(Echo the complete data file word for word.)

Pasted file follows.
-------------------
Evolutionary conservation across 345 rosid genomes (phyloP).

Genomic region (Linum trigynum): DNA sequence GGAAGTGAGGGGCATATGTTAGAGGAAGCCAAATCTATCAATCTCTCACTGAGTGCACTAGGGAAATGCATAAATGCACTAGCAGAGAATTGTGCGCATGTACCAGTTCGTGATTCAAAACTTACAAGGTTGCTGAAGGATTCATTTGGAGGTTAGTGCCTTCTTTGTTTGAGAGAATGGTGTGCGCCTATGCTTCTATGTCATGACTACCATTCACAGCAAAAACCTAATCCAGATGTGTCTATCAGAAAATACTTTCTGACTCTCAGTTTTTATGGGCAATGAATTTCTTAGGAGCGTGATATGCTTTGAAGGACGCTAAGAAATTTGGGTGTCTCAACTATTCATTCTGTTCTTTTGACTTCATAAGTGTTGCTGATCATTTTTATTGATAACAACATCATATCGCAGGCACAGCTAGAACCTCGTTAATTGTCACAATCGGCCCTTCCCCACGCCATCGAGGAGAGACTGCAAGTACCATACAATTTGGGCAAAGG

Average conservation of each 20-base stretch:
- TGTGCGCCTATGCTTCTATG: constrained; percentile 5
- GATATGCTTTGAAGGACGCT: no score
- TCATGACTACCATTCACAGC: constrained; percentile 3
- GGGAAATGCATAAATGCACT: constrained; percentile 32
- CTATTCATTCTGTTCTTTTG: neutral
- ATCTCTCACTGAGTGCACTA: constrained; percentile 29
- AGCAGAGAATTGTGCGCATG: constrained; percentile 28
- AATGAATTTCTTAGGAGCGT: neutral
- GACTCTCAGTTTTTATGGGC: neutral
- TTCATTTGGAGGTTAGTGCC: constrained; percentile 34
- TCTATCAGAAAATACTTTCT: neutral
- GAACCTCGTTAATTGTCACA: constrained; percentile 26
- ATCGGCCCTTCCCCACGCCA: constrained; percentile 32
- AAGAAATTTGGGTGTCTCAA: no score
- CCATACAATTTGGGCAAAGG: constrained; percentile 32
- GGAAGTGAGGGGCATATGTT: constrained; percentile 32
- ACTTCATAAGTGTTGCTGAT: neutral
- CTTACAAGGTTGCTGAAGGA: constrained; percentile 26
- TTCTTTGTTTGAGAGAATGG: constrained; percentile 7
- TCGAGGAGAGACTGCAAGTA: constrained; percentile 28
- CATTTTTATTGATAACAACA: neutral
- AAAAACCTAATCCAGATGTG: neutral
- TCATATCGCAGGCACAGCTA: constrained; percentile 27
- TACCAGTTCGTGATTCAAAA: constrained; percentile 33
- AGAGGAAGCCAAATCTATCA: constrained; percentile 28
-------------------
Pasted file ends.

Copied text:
Evolutionary conservation across 345 rosid genomes (phyloP).

Genomic region (Linum trigynum): DNA sequence GGAAGTGAGGGGCATATGTTAGAGGAAGCCAAATCTATCAATCTCTCACTGAGTGCACTAGGGAAATGCATAAATGCACTAGCAGAGAATTGTGCGCATGTACCAGTTCGTGATTCAAAACTTACAAGGTTGCTGAAGGATTCATTTGGAGGTTAGTGCCTTCTTTGTTTGAGAGAATGGTGTGCGCCTATGCTTCTATGTCATGACTACCATTCACAGCAAAAACCTAATCCAGATGTGTCTATCAGAAAATACTTTCTGACTCTCAGTTTTTATGGGCAATGAATTTCTTAGGAGCGTGATATGCTTTGAAGGACGCTAAGAAATTTGGGTGTCTCAACTATTCATTCTGTTCTTTTGACTTCATAAGTGTTGCTGATCATTTTTATTGATAACAACATCATATCGCAGGCACAGCTAGAACCTCGTTAATTGTCACAATCGGCCCTTCCCCACGCCATCGAGGAGAGACTGCAAGTACCATACAATTTGGGCAAAGG

Average conservation of each 20-base stretch:
- TGTGCGCCTATGCTTCTATG: constrained; percentile 5
- GATATGCTTTGAAGGACGCT: no score
- TCATGACTACCATTCACAGC: constrained; percentile 3
- GGGAAATGCATAAATGCACT: constrained; percentile 32
- CTATTCATTCTGTTCTTTTG: neutral
- ATCTCTCACTGAGTGCACTA: constrained; percentile 29
- AGCAGAGAATTGTGCGCATG: constrained; percentile 28
- AATGAATTTCTTAGGAGCGT: neutral
- GACTCTCAGTTTTTATGGGC: neutral
- TTCATTTGGAGGTTAGTGCC: constrained; percentile 34
- TCTATCAGAAAATACTTTCT: neutral
- GAACCTCGTTAATTGTCACA: constrained; percentile 26
- ATCGGCCCTTCCCCACGCCA: constrained; percentile 32
- AAGAAATTTGGGTGTCTCAA: no score
- CCATACAATTTGGGCAAAGG: constrained; percentile 32
- GGAAGTGAGGGGCATATGTT: constrained; percentile 32
- ACTTCATAAGTGTTGCTGAT: neutral
- CTTACAAGGTTGCTGAAGGA: constrained; percentile 26
- TTCTTTGTTTGAGAGAATGG: constrained; percentile 7
- TCGAGGAGAGACTGCAAGTA: constrained; percentile 28
- CATTTTTATTGATAACAACA: neutral
- AAAAACCTAATCCAGATGTG: neutral
- TCATATCGCAGGCACAGCTA: constrained; percentile 27
- TACCAGTTCGTGATTCAAAA: constrained; percentile 33
- AGAGGAAGCCAAATCTATCA: constrained; percentile 28